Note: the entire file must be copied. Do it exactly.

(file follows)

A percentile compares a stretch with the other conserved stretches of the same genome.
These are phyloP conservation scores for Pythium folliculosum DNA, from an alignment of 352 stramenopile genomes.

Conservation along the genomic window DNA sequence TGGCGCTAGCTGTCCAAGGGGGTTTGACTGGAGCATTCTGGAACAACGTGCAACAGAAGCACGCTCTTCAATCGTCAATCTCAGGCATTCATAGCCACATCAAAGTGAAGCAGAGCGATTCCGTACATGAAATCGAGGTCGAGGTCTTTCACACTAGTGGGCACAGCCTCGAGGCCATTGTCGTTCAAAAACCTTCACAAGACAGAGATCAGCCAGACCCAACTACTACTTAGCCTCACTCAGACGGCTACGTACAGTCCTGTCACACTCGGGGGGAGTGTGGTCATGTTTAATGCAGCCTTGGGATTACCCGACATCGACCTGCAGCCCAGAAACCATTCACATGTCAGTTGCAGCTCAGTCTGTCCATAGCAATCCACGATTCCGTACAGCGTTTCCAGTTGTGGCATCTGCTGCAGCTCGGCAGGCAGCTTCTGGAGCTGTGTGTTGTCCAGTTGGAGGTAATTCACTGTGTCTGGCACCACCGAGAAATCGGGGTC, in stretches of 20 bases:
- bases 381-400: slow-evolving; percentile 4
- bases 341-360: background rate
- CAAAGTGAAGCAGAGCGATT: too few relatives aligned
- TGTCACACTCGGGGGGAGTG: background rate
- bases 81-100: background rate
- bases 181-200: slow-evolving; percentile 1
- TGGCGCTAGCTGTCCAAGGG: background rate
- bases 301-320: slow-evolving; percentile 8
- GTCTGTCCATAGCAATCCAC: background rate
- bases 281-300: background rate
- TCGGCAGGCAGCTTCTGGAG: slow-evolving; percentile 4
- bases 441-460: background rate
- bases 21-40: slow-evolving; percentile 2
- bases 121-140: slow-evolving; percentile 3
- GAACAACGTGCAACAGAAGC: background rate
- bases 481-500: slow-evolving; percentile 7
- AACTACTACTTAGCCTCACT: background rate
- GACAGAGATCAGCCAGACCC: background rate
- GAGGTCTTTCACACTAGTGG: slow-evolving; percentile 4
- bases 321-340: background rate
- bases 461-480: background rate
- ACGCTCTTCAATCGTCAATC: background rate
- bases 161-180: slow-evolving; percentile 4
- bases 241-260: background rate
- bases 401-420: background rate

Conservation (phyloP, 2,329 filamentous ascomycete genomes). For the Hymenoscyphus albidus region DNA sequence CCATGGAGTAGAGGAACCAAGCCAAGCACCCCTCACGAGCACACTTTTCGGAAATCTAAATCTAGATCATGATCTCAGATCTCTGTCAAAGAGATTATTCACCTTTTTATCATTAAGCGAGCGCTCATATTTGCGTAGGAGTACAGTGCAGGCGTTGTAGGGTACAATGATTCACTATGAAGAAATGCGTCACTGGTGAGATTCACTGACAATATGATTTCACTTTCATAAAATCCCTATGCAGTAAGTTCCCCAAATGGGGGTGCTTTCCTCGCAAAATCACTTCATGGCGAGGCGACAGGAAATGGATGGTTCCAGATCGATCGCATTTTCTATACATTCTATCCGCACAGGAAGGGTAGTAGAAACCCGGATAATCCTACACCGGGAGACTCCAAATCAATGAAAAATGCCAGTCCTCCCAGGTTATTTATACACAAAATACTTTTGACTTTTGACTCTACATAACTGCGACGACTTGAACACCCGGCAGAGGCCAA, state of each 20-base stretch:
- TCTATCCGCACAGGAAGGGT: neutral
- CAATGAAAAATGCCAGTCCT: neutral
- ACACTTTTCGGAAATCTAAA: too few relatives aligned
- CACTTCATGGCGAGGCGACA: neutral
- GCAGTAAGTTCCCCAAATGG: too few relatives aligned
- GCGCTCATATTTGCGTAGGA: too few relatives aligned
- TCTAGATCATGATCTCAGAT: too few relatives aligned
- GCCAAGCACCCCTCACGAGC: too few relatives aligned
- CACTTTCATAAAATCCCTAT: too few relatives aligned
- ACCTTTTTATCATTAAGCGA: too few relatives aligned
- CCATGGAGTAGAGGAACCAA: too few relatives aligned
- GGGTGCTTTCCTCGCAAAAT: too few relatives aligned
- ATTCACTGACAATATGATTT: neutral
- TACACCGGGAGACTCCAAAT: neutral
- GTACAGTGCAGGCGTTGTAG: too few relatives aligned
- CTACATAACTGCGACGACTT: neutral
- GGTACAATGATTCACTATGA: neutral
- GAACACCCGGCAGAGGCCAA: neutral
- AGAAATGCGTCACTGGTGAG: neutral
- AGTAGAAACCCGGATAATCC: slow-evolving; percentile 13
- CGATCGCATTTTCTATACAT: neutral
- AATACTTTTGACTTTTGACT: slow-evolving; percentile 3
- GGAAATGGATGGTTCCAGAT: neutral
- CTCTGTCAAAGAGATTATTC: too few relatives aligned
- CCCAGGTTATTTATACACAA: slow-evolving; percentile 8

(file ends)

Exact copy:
A percentile compares a stretch with the other conserved stretches of the same genome.
These are phyloP conservation scores for Pythium folliculosum DNA, from an alignment of 352 stramenopile genomes.

Conservation along the genomic window DNA sequence TGGCGCTAGCTGTCCAAGGGGGTTTGACTGGAGCATTCTGGAACAACGTGCAACAGAAGCACGCTCTTCAATCGTCAATCTCAGGCATTCATAGCCACATCAAAGTGAAGCAGAGCGATTCCGTACATGAAATCGAGGTCGAGGTCTTTCACACTAGTGGGCACAGCCTCGAGGCCATTGTCGTTCAAAAACCTTCACAAGACAGAGATCAGCCAGACCCAACTACTACTTAGCCTCACTCAGACGGCTACGTACAGTCCTGTCACACTCGGGGGGAGTGTGGTCATGTTTAATGCAGCCTTGGGATTACCCGACATCGACCTGCAGCCCAGAAACCATTCACATGTCAGTTGCAGCTCAGTCTGTCCATAGCAATCCACGATTCCGTACAGCGTTTCCAGTTGTGGCATCTGCTGCAGCTCGGCAGGCAGCTTCTGGAGCTGTGTGTTGTCCAGTTGGAGGTAATTCACTGTGTCTGGCACCACCGAGAAATCGGGGTC, in stretches of 20 bases:
- bases 381-400: slow-evolving; percentile 4
- bases 341-360: background rate
- CAAAGTGAAGCAGAGCGATT: too few relatives aligned
- TGTCACACTCGGGGGGAGTG: background rate
- bases 81-100: background rate
- bases 181-200: slow-evolving; percentile 1
- TGGCGCTAGCTGTCCAAGGG: background rate
- bases 301-320: slow-evolving; percentile 8
- GTCTGTCCATAGCAATCCAC: background rate
- bases 281-300: background rate
- TCGGCAGGCAGCTTCTGGAG: slow-evolving; percentile 4
- bases 441-460: background rate
- bases 21-40: slow-evolving; percentile 2
- bases 121-140: slow-evolving; percentile 3
- GAACAACGTGCAACAGAAGC: background rate
- bases 481-500: slow-evolving; percentile 7
- AACTACTACTTAGCCTCACT: background rate
- GACAGAGATCAGCCAGACCC: background rate
- GAGGTCTTTCACACTAGTGG: slow-evolving; percentile 4
- bases 321-340: background rate
- bases 461-480: background rate
- ACGCTCTTCAATCGTCAATC: background rate
- bases 161-180: slow-evolving; percentile 4
- bases 241-260: background rate
- bases 401-420: background rate

Conservation (phyloP, 2,329 filamentous ascomycete genomes). For the Hymenoscyphus albidus region DNA sequence CCATGGAGTAGAGGAACCAAGCCAAGCACCCCTCACGAGCACACTTTTCGGAAATCTAAATCTAGATCATGATCTCAGATCTCTGTCAAAGAGATTATTCACCTTTTTATCATTAAGCGAGCGCTCATATTTGCGTAGGAGTACAGTGCAGGCGTTGTAGGGTACAATGATTCACTATGAAGAAATGCGTCACTGGTGAGATTCACTGACAATATGATTTCACTTTCATAAAATCCCTATGCAGTAAGTTCCCCAAATGGGGGTGCTTTCCTCGCAAAATCACTTCATGGCGAGGCGACAGGAAATGGATGGTTCCAGATCGATCGCATTTTCTATACATTCTATCCGCACAGGAAGGGTAGTAGAAACCCGGATAATCCTACACCGGGAGACTCCAAATCAATGAAAAATGCCAGTCCTCCCAGGTTATTTATACACAAAATACTTTTGACTTTTGACTCTACATAACTGCGACGACTTGAACACCCGGCAGAGGCCAA, state of each 20-base stretch:
- TCTATCCGCACAGGAAGGGT: neutral
- CAATGAAAAATGCCAGTCCT: neutral
- ACACTTTTCGGAAATCTAAA: too few relatives aligned
- CACTTCATGGCGAGGCGACA: neutral
- GCAGTAAGTTCCCCAAATGG: too few relatives aligned
- GCGCTCATATTTGCGTAGGA: too few relatives aligned
- TCTAGATCATGATCTCAGAT: too few relatives aligned
- GCCAAGCACCCCTCACGAGC: too few relatives aligned
- CACTTTCATAAAATCCCTAT: too few relatives aligned
- ACCTTTTTATCATTAAGCGA: too few relatives aligned
- CCATGGAGTAGAGGAACCAA: too few relatives aligned
- GGGTGCTTTCCTCGCAAAAT: too few relatives aligned
- ATTCACTGACAATATGATTT: neutral
- TACACCGGGAGACTCCAAAT: neutral
- GTACAGTGCAGGCGTTGTAG: too few relatives aligned
- CTACATAACTGCGACGACTT: neutral
- GGTACAATGATTCACTATGA: neutral
- GAACACCCGGCAGAGGCCAA: neutral
- AGAAATGCGTCACTGGTGAG: neutral
- AGTAGAAACCCGGATAATCC: slow-evolving; percentile 13
- CGATCGCATTTTCTATACAT: neutral
- AATACTTTTGACTTTTGACT: slow-evolving; percentile 3
- GGAAATGGATGGTTCCAGAT: neutral
- CTCTGTCAAAGAGATTATTC: too few relatives aligned
- CCCAGGTTATTTATACACAA: slow-evolving; percentile 8